Anti-corruption prosecutors closed down high-sounding EADS file

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The National Anti-corruption Directorate (DNA) has closed down the EADS file in early November, the institution explaining that the deeds for which the criminal prosecution had started doesn’t exist anymore and that there is no evidence proving the defendants would have committed corruption crimes. Therefore, former Interior minister Vasile Blaga, ex-tennis player Dinu Pescariu, businessman Dinu Florica and former head of the Foreign Intelligence Service, Catalin Harnagea, get away with the charges.

The anti-corruption prosecutors have closed down the file on November 5, 2018 (…) The grounds for closing the file were that following investigations, there was no evidence that, beyond any reasonable doubt, the alleged deeds provide the conditions they are corruption crimes,” reads a DNA press release.

DNA also argues that a Constitutional Court ruling of 2016 has been also considered. The decision no 405 dating back in June 2016 refers to the procedure of signing contracts to conduct feasibility studies and to make an integrated system on Romania’s state frontier.

The EADS file was one of the high sounding cases regarding the big corruption involving officials in Romania. However, as time went by, the case has slowly deflated and prosecutors have not reported anymore how the investigations were going on.

It all started in May 2004 when EADS French-German group signed a contract worth EUR 1 billion with the Interior Ministry to secure borders, as Romania was preparing to join the European Union and securing borders was a prerequisite.

The fist inquiry related to this contract kicked off in 2005 following a notification filed by the former interior ministry leadership that the public funds would have been used improperly and that the value of the contract with the EADS would have been overrated.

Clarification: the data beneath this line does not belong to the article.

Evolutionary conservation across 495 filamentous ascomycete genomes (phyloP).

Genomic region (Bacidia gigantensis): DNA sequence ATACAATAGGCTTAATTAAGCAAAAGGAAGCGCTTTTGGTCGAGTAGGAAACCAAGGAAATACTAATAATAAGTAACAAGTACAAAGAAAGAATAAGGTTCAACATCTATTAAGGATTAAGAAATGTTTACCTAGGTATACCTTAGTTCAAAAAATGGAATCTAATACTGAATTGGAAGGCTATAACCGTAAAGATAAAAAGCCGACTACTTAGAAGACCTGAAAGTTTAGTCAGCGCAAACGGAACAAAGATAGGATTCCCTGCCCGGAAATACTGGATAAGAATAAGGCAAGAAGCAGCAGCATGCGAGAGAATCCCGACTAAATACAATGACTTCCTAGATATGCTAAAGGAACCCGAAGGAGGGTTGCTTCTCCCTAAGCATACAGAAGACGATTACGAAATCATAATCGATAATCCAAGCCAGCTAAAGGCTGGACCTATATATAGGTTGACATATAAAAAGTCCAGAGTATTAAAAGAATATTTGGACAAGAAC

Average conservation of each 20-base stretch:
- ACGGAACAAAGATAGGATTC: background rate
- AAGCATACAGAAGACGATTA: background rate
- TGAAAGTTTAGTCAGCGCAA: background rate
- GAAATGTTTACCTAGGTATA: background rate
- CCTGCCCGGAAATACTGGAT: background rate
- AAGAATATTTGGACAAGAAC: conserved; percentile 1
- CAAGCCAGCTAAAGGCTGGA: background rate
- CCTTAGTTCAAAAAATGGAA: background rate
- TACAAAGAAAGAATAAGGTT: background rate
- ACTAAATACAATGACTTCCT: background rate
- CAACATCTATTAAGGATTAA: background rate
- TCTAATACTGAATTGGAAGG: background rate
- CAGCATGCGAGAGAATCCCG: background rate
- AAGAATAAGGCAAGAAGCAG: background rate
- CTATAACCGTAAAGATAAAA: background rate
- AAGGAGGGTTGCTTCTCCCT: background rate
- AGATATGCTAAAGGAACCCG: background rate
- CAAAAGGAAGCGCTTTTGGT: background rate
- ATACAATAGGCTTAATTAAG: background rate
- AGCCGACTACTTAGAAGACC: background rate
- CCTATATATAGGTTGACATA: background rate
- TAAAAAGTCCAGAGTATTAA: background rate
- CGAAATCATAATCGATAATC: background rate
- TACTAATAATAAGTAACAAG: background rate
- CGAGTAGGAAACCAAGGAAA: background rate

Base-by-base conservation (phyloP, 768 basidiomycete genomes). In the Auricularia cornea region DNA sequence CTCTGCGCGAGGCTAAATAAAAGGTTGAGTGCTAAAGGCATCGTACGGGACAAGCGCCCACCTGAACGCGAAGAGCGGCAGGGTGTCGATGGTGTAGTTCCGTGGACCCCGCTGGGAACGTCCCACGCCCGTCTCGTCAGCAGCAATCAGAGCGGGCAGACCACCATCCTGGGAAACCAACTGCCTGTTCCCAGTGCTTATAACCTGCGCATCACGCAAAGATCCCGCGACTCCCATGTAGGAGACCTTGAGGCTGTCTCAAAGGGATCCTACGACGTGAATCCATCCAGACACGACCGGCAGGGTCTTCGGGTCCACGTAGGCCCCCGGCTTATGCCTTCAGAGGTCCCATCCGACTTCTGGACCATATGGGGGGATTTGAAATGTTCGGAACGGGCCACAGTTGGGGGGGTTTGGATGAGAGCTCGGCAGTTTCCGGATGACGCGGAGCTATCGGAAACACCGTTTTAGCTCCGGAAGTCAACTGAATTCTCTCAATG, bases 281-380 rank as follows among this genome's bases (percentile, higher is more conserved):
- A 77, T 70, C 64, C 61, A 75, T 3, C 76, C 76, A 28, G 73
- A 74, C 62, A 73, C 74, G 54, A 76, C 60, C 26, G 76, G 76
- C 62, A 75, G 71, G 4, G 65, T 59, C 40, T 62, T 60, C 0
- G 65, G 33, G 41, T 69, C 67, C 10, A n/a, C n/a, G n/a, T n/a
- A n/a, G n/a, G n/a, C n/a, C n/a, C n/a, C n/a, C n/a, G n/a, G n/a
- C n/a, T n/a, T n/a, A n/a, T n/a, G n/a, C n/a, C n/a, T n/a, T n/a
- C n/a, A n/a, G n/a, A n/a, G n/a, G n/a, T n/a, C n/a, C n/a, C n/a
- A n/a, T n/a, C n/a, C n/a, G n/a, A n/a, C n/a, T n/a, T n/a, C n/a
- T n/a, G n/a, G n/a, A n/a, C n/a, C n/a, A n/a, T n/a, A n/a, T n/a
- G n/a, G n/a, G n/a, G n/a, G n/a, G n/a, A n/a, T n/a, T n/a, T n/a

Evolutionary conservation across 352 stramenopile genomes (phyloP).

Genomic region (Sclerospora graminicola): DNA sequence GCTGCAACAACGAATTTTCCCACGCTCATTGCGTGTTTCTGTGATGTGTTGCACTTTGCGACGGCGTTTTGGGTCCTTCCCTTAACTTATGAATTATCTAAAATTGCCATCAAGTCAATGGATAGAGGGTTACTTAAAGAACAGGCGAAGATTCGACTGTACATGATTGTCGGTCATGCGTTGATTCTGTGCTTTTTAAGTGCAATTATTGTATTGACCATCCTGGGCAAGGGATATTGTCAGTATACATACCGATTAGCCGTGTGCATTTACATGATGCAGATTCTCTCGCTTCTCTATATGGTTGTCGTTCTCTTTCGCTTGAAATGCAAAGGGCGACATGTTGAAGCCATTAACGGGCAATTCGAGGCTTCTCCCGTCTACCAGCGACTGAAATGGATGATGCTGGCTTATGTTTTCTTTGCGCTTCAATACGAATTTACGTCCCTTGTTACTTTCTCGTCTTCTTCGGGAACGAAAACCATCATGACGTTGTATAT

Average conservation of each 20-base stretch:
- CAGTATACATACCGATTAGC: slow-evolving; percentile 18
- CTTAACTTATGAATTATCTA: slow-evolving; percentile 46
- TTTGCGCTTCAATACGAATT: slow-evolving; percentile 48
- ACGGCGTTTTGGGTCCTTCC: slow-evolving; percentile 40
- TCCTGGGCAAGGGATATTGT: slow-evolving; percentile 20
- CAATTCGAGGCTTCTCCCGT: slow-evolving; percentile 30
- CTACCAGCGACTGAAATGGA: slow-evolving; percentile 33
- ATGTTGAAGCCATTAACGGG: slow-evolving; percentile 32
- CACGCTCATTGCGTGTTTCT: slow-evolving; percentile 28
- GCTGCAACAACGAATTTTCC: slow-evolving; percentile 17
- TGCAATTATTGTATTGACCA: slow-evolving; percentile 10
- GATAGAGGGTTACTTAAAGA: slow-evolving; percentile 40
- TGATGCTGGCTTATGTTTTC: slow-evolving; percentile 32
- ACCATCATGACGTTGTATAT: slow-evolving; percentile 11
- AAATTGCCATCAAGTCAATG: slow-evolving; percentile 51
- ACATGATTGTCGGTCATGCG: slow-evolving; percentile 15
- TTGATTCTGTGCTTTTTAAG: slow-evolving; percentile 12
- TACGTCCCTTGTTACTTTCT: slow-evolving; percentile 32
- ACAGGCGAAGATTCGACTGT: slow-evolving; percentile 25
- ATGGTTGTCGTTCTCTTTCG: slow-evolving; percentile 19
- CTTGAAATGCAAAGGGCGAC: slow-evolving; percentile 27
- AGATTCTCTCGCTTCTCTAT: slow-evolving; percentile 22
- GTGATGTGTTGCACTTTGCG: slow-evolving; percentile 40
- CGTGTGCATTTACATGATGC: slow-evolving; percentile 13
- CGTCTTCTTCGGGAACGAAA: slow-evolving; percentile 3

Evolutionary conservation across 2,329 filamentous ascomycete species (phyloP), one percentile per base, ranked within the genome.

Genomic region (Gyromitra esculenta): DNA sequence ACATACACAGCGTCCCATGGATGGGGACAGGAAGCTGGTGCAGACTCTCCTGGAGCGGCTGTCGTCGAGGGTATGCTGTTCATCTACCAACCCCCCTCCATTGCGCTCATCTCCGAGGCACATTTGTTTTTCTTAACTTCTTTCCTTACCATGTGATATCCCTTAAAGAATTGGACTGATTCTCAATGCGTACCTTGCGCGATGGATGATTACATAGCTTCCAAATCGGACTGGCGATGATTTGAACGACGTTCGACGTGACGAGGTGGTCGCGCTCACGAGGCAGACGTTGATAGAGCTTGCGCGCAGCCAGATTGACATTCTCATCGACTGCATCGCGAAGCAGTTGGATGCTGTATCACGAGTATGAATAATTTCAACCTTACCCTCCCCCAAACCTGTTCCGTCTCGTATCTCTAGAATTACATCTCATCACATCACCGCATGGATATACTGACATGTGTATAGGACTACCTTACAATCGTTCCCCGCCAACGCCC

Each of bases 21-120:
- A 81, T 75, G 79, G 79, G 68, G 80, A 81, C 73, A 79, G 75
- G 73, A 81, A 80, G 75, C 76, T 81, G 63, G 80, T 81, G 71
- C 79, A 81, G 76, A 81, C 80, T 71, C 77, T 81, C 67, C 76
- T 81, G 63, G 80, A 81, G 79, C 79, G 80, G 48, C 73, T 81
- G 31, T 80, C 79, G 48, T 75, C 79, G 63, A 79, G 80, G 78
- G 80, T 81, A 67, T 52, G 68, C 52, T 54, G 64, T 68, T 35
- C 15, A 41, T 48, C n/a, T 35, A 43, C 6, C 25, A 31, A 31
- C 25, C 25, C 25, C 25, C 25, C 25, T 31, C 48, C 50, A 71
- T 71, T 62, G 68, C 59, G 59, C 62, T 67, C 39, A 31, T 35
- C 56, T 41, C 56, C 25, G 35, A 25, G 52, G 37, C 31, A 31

The Interior Ministry argued that the negotiation of the contract had been done in euros, mounting to EUR 650 million, without yet mentioning in detail the goods and services that were to be provided. When the Government assigned this contract, without any tender, the deal also included the provision of  tools and logistics to monitor the country’s borders and also the modernization of helicopters, ships and endowment of the border policemen.

The mass media used to report back then that the conditions of signing the EADS contract had prompted discontent among politicians.

The EADS contract was declassified in February 2005, by a decision of the prime minister back then, Calin Popescu Tariceanu, and a discount of EUR 100 million was obtained after negotiations had been resumed. The contract stipulated that EADS had to provide equipment of monitoring and securing 3,147 kilometers of Romanian frontier.

Years have passed by and prosecutors resumed the investigation in 2013-2014 after they would have tracked down new connections, as the EADS file had lot of aspects in common with another high-sounding case, Microsoft. So, DNA started to probe into fraudulent contracts concluded during 2001-2013.

Anti-corruption prosecutors have investigated overall four contracts inked by the Education, Communications and Interior ministries related to Microsoft licenses, and EADS and SIVECO systems. The most important case by far was the EADS one, as there were suspicions related to huge amounts of money received by the Romanian officials as bribe in exchange of granting this contract to EADS. Investigators claimed that some IT programmes would have been bought at overrated prices, including the IT system to secure he state borders.

The Microsoft contracts, which kicked off in the time when Adrian Nastase was prime minister, but they had been extended by all governments for ten years. Some politicians and businessmen investigated in the Microsoft file would have also been related to the EADS inquiry.

Prosecutors were probing into such criminal deeds as influence peddling, abuse of office, bribe taking, bribery. DNA said the bribe in the EADS and Microsoft case had mounted to EUR 60 million.

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